THE importance of groundwater to all communities in the Karoo and the option for Shell to do something completely different with it’s R3.5-billion budget are two of the points that emerged from the Middelburg meeting. Farmer Johan van Onselen said he relies almost exclusively on groundwater because of the transience of rain in the Karoo. This applies to his neighbours and, equally, to the municipalities managing the Karoo towns, he noted.
Another farmer David McPherson said they were totally against the fracking application. “It’s our livelihoods that are being put at jeopardy.”
Another farmer Rhett Newton said farmers are leading the fight against fracking at the moment, but that ownship communities could be hardest hit if water if contaminated because the immunity systems of residents in these communities are typically already frail.
Dr Peter Baker, director of the Richmond Community Development Foundation, said if Shell used the money earmarked for the fracking to instead develop renewable energy like solar, the people of the Karoo would benefit. With the fracking, the landowner could expect no return at all and what jobs there might, bar some driving trucks, will be for people with skills in the gas drilling sector, he argued.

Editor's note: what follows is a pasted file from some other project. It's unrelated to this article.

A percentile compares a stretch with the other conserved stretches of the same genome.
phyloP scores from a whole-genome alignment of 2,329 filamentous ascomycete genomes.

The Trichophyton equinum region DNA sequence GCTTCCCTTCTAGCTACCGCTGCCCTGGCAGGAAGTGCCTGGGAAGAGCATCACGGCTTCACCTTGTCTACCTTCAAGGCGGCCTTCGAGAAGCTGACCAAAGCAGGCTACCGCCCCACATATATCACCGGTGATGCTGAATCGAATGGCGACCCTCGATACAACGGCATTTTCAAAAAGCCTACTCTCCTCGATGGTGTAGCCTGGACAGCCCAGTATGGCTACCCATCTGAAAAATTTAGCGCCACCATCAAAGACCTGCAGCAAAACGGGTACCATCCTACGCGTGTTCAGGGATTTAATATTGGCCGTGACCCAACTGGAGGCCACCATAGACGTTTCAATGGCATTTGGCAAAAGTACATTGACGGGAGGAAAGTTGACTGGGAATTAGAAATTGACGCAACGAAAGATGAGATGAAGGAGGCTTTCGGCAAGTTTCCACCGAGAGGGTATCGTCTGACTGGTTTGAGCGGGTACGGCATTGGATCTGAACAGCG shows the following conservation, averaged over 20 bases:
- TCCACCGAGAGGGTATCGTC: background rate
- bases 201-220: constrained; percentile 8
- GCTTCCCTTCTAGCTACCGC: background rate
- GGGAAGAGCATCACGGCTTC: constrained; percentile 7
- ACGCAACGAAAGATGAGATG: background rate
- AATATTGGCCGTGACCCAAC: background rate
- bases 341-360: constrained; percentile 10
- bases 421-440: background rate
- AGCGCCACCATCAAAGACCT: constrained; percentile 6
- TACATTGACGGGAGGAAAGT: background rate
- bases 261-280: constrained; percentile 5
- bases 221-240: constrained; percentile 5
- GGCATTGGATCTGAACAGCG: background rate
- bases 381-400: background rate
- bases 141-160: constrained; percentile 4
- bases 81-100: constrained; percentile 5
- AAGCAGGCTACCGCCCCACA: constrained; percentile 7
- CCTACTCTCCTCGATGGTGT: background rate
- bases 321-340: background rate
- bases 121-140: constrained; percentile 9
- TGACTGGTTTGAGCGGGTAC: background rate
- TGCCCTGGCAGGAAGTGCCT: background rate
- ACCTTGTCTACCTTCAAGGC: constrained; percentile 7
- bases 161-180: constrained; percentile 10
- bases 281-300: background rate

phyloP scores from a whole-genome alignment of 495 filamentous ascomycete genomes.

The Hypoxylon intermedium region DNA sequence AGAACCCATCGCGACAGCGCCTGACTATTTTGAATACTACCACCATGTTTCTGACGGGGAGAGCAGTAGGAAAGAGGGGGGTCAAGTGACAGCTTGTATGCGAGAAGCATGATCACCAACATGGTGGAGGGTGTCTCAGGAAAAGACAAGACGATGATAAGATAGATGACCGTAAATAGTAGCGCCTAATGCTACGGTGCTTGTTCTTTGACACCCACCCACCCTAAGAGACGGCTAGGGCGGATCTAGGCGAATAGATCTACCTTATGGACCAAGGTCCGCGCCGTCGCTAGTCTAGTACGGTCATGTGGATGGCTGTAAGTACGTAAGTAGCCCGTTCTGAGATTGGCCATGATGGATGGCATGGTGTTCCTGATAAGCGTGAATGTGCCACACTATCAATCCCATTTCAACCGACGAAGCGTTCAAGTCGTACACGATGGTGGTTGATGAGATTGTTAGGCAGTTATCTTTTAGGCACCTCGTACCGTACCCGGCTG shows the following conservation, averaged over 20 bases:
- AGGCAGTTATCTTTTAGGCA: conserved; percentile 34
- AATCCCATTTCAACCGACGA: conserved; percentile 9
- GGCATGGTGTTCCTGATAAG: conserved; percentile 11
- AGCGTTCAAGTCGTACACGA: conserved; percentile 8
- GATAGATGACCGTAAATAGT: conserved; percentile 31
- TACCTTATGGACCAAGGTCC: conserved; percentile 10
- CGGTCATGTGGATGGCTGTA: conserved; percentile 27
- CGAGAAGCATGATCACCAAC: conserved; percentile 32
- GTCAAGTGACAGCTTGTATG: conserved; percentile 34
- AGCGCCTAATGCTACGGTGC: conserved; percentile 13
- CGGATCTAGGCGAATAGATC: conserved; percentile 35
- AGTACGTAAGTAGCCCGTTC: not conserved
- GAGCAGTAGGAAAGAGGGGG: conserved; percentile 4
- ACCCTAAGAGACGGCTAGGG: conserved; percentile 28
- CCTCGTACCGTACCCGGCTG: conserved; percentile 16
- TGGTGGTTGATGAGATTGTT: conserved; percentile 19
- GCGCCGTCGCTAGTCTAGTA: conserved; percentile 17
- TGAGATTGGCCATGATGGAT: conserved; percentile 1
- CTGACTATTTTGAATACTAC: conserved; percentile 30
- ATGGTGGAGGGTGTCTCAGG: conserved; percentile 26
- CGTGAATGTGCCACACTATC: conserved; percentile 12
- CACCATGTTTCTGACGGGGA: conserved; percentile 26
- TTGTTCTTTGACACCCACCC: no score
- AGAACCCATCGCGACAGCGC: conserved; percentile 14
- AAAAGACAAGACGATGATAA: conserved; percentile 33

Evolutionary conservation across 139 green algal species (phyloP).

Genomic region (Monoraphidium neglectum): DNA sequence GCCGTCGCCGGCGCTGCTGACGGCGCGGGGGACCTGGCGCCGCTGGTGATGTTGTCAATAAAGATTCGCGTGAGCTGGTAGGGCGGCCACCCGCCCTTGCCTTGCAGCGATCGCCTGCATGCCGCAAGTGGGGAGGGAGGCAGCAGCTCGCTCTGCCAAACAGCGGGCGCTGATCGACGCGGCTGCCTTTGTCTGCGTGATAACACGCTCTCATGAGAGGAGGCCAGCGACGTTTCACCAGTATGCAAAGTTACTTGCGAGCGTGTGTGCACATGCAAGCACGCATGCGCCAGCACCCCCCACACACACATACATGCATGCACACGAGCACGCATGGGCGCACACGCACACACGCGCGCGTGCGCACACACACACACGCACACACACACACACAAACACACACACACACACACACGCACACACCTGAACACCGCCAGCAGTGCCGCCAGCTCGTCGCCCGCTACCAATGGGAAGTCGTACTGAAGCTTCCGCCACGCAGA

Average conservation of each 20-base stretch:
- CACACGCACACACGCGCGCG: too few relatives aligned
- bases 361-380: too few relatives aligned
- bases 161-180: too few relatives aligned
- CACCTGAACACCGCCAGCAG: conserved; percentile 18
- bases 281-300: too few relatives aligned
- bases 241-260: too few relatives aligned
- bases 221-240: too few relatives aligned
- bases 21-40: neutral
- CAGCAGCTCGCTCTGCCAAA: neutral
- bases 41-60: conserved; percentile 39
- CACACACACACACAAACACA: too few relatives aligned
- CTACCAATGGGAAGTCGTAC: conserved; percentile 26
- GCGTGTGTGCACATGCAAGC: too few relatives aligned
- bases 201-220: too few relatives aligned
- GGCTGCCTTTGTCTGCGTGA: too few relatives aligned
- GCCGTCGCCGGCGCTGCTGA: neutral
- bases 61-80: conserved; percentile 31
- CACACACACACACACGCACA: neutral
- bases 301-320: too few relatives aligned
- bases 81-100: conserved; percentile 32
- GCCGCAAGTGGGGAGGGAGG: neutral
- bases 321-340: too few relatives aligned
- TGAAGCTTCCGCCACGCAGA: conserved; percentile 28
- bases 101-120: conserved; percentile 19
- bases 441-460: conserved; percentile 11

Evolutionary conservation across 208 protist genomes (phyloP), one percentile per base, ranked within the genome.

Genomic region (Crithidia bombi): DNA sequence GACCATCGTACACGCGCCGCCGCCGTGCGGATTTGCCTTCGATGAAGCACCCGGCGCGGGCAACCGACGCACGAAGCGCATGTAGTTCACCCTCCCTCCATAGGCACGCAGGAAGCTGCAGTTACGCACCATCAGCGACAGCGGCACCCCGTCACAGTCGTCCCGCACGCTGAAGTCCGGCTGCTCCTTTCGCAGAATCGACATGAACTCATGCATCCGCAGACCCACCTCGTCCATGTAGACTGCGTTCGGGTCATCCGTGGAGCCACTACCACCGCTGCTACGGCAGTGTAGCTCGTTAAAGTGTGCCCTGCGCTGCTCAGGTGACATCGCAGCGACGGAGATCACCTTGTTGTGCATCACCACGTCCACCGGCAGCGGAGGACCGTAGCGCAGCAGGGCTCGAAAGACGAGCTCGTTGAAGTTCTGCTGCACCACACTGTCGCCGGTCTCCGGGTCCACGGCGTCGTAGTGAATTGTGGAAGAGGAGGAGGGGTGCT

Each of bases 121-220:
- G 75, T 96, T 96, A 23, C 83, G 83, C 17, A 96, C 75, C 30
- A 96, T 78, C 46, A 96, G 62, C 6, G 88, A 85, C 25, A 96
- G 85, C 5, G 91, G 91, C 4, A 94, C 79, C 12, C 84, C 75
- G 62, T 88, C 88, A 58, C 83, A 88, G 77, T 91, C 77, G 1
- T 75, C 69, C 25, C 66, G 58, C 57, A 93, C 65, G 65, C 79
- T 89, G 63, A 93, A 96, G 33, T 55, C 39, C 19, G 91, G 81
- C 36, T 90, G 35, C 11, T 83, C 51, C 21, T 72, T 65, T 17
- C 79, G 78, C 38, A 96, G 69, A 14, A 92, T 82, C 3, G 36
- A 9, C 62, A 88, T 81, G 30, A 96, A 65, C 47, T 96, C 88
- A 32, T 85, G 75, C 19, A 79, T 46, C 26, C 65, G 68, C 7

Shell has showed it’s colours elsewhere on the continent, he warned.
“There have been untold leakages in Nigeria. This is Africa, and they think they can get away with it.”
Presed on how many wells will be sunk if Shell applies and is allowed to go to production, Shell technical expert Tony Cortis said it was too early in the process to be sure, but there could be 1000 wells sunk with 10 wells to a “pad” and horizontal fracking arms extending out below the surface. Each pad would be a minimum 5kms apart.
Farmer and lawyer Mike Ferrar said this scenario would “destroy the essence of the Karoo”.
Project leader Brent Baxter responded, “there will be a change in the fabric of the Karoo. This will have to be weighed against the benefits to South Africa.”